Competitive Tender

DEFINITION of 'Competitive Tender'

An auction process through which large institutional investors (also called primary distributors) purchase newly issued government debt. The competitive tender process awards securities to the highest bidders; all bids must be submitted by a predetermined date and must be for a minimum of $100,000. Competitive tender is one of two bidding processes for buying new government securities in the primary market (directly from the government).


Also called competitive bidding.

BREAKING DOWN 'Competitive Tender'

The other bidding process for buying government securities is non-competitive tender. The U.S. Treasury primarily uses non-competitive tender, while Canada's central bank, the Bank of Canada, primarily uses competitive tender (but also accepts non-competitive bids). Those who receive securities in the competitive tender process may then choose to sell them on the secondary market. Primary distributors may also choose to bid on behalf of smaller customers.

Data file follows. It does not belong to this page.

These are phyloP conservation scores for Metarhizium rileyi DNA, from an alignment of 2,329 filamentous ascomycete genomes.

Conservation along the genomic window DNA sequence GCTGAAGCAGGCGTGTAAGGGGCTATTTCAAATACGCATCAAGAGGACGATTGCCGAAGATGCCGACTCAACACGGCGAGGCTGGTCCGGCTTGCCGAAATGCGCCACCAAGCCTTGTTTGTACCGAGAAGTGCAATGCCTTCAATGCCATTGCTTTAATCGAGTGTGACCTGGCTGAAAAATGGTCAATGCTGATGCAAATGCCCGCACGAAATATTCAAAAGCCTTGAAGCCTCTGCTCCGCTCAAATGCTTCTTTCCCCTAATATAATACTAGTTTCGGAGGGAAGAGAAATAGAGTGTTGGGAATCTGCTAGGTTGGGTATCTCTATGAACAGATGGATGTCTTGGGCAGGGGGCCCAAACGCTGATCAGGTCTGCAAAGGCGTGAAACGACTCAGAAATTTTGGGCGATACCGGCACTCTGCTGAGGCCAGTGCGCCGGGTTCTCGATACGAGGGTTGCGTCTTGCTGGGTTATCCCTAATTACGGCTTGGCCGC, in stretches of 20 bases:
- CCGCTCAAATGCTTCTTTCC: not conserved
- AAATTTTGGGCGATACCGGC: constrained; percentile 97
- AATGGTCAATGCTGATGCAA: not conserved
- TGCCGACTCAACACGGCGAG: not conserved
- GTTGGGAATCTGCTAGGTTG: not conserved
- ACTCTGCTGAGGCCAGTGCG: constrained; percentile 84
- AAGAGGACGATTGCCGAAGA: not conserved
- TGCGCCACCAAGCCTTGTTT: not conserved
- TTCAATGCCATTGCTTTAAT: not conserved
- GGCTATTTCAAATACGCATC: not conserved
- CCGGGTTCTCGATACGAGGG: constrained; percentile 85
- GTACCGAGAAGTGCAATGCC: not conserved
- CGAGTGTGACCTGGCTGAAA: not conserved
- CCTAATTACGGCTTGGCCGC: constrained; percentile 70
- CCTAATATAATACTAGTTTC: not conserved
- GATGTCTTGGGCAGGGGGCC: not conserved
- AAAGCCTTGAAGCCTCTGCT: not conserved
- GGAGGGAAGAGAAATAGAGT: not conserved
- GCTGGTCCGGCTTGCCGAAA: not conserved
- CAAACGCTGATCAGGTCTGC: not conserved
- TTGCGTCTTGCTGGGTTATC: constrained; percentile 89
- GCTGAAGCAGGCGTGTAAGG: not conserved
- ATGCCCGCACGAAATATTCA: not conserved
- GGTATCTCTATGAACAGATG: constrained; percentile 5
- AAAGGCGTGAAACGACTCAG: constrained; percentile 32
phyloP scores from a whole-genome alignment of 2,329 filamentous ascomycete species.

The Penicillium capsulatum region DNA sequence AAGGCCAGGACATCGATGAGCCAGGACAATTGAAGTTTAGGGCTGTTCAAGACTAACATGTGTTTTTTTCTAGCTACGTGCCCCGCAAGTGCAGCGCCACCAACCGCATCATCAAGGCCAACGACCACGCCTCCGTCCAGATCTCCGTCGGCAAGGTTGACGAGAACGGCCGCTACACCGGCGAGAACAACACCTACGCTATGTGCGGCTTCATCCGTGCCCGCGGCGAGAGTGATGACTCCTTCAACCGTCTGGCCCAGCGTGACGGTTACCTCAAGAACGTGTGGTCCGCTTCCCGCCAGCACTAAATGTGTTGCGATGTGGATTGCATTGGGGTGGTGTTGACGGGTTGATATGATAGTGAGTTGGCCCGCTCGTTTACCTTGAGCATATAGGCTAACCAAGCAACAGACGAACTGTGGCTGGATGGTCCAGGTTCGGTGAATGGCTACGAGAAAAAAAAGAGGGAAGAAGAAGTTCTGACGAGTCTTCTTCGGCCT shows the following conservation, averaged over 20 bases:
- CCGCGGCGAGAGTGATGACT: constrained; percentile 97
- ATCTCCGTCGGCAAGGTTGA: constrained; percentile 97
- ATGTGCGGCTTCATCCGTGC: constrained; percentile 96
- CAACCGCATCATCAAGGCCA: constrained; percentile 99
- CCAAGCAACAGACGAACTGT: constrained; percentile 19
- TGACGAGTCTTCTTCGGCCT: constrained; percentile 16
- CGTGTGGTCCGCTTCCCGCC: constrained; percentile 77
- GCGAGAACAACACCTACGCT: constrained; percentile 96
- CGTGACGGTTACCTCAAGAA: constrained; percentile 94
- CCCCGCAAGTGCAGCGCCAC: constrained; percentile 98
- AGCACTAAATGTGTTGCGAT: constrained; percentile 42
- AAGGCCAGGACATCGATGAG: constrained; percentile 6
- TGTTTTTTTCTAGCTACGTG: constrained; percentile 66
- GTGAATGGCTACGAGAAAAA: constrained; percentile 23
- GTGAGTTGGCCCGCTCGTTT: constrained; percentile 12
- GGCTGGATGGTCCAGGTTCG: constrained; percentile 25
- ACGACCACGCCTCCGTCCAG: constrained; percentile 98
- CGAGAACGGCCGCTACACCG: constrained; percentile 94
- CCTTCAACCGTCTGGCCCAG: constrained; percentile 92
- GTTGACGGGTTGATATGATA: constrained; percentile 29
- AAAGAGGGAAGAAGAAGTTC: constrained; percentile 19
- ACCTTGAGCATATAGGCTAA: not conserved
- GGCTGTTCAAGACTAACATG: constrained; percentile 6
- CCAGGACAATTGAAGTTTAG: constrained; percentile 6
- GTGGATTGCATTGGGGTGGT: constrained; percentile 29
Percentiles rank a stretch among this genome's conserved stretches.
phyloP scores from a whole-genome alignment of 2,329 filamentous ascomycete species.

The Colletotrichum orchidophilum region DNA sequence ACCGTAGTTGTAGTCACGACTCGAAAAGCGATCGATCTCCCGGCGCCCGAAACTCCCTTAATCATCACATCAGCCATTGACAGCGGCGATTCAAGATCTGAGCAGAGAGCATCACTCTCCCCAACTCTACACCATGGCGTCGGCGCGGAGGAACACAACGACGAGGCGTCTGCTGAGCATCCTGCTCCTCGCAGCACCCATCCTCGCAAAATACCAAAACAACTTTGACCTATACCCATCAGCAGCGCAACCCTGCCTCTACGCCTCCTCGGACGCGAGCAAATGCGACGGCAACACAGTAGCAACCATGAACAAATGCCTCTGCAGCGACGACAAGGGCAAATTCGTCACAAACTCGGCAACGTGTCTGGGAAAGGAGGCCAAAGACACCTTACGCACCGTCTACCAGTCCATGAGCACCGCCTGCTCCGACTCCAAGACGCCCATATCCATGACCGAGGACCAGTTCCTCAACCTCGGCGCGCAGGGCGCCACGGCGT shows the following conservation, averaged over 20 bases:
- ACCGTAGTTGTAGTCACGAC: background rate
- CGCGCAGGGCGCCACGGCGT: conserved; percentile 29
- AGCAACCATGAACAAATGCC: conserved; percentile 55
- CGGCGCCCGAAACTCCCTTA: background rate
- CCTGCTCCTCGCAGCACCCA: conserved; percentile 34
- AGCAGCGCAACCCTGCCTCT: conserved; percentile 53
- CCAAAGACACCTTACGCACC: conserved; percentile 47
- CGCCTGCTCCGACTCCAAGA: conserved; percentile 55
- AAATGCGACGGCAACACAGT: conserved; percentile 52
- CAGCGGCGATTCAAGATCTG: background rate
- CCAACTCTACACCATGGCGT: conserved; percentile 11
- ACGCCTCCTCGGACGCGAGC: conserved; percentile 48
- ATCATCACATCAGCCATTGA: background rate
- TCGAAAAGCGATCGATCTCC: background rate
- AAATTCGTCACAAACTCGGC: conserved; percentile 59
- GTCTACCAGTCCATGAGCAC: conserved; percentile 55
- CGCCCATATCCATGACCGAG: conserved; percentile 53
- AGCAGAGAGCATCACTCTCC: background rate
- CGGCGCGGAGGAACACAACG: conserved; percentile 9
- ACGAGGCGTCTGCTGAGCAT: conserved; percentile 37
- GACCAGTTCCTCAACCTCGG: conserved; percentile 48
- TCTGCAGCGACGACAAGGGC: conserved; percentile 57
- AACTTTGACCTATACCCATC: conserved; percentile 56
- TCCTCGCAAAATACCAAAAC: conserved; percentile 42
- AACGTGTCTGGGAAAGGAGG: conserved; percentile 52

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RELATED FAQS
  1. Why would it be in the interest of shareholders to accept a tender offer?

    Learn when it is in the best interests of shareholders to accept a tender offer. A tender offer is a bid to buy a large portion ... Read Answer >>
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  3. If a company offers a buyback of its shares, how do I decide whether to accept the ...

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